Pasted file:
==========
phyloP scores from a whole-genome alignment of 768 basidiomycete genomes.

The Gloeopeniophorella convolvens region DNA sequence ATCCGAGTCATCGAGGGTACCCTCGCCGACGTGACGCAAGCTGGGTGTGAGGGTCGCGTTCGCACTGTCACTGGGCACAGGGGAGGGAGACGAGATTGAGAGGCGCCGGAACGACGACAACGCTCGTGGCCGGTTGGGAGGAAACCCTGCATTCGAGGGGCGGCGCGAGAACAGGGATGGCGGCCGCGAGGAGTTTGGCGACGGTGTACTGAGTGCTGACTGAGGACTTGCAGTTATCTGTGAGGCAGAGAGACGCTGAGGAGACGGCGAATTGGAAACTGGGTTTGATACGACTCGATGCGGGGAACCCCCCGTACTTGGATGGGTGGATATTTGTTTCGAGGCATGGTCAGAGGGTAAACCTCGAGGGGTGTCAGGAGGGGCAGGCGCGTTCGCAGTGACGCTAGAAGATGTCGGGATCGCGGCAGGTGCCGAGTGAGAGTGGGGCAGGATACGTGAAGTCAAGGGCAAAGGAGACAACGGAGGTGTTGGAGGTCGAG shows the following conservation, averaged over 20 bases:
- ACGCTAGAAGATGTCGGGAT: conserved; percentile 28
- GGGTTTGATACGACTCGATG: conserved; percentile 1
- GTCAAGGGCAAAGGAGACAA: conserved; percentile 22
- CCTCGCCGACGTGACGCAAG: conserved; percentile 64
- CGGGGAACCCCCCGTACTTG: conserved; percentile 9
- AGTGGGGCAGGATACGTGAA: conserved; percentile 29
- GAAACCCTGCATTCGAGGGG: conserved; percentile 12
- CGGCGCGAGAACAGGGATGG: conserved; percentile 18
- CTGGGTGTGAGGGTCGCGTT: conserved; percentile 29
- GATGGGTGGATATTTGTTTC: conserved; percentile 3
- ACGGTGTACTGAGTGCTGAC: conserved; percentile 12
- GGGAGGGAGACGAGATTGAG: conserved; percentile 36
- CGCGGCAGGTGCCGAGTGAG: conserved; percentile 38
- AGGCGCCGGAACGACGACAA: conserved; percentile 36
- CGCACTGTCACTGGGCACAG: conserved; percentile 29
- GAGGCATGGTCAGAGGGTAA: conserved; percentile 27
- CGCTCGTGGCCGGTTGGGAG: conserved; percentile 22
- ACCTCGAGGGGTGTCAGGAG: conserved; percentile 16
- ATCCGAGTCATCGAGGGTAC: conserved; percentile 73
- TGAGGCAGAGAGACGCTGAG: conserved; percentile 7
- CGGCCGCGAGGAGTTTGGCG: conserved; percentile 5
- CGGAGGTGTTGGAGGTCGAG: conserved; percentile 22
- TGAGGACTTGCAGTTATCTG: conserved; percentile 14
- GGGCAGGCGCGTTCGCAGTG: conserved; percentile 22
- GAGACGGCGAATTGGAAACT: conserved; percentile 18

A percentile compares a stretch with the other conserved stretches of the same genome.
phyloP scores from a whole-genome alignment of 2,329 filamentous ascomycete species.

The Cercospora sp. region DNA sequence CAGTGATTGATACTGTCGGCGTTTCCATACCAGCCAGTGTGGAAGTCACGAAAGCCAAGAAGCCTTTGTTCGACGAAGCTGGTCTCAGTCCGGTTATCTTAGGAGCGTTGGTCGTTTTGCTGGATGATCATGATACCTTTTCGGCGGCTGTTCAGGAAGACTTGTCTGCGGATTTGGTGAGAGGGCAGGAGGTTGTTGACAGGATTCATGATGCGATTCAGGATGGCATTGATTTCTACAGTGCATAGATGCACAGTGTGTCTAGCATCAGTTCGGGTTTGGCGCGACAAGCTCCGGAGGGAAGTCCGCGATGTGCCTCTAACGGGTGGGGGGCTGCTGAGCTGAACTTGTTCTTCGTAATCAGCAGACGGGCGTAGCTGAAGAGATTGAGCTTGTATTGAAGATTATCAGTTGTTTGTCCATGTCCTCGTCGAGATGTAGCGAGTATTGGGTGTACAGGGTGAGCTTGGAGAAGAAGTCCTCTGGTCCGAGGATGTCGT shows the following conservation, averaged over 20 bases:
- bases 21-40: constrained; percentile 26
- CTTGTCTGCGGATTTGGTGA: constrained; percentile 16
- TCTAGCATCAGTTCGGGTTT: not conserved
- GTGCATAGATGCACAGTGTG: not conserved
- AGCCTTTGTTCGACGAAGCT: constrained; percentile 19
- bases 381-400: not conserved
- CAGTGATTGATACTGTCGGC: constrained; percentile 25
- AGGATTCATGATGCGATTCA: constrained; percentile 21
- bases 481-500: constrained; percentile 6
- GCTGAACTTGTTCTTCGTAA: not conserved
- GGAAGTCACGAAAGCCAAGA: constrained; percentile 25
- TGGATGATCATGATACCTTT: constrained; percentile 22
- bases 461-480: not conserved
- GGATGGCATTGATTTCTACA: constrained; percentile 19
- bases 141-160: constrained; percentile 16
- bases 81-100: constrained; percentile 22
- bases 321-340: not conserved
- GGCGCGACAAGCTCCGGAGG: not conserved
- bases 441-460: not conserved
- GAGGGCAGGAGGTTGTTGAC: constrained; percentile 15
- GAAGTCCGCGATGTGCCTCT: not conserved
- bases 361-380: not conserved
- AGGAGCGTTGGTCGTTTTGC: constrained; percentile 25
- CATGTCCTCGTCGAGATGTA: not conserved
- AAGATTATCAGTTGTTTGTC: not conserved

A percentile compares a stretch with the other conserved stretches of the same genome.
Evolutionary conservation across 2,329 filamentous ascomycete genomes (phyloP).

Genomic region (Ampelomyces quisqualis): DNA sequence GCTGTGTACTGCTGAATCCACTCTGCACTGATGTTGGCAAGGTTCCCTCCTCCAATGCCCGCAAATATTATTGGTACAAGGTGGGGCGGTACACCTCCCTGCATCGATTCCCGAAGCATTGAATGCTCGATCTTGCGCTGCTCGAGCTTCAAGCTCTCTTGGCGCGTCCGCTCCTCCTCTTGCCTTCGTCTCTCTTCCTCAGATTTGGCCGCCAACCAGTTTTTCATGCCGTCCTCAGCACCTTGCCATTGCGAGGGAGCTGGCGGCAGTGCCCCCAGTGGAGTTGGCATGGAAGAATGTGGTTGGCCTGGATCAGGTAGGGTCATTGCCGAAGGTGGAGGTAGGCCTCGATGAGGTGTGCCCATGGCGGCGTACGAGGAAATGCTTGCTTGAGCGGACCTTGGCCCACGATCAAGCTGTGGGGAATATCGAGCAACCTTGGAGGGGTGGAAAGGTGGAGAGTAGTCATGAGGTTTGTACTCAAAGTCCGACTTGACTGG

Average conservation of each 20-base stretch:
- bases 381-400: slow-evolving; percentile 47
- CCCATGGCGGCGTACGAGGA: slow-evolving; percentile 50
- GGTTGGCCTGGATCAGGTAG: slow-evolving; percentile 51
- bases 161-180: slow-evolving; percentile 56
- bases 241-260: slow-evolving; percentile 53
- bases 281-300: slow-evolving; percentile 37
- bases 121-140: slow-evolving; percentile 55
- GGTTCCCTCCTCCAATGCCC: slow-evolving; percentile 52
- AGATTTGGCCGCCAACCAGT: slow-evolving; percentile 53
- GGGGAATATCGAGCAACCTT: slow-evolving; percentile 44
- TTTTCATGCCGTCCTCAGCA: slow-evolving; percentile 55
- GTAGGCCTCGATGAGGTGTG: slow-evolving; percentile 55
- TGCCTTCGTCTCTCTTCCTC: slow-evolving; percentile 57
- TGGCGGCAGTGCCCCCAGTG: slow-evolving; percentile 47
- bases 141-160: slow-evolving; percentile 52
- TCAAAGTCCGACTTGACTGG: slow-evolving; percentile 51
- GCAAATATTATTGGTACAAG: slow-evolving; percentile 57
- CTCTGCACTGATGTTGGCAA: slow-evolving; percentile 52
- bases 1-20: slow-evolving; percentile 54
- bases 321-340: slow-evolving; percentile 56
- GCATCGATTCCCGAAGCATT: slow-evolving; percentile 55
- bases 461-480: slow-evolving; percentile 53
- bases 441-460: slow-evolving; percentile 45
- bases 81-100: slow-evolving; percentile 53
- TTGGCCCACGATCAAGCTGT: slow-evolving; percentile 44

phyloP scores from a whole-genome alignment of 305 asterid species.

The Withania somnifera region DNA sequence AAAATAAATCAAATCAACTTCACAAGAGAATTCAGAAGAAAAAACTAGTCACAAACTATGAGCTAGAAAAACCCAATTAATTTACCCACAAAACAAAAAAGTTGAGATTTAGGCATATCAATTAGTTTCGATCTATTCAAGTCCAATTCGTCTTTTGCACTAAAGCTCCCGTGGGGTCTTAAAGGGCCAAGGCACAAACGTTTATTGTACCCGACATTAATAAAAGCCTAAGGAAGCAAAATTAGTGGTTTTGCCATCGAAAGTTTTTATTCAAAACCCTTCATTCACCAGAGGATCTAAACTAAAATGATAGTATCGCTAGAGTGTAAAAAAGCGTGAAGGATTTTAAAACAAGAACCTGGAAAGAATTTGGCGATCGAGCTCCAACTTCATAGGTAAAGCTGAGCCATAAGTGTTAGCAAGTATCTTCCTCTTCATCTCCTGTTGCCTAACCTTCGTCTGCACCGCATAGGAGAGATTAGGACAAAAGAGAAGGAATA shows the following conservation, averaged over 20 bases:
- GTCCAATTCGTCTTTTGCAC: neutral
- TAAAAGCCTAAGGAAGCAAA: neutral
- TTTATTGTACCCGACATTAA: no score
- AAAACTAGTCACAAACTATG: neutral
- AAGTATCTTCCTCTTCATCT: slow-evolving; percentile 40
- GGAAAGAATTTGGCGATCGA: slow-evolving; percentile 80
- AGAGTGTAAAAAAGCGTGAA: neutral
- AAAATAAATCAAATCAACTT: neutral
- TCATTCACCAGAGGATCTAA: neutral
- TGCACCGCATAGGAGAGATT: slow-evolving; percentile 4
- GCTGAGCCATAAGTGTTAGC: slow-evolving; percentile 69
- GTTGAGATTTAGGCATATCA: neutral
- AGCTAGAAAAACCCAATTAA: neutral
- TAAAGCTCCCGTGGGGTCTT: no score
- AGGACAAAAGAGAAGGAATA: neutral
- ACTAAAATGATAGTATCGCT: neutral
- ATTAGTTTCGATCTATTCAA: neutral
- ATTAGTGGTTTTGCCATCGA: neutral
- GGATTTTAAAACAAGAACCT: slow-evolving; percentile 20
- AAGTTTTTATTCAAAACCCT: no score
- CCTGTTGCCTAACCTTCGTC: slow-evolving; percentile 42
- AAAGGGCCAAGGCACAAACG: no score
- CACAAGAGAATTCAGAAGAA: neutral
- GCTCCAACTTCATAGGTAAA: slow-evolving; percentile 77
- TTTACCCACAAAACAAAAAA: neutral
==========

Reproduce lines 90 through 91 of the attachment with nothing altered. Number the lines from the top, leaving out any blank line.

- AAAACTAGTCACAAACTATG: neutral
- AAGTATCTTCCTCTTCATCT: slow-evolving; percentile 40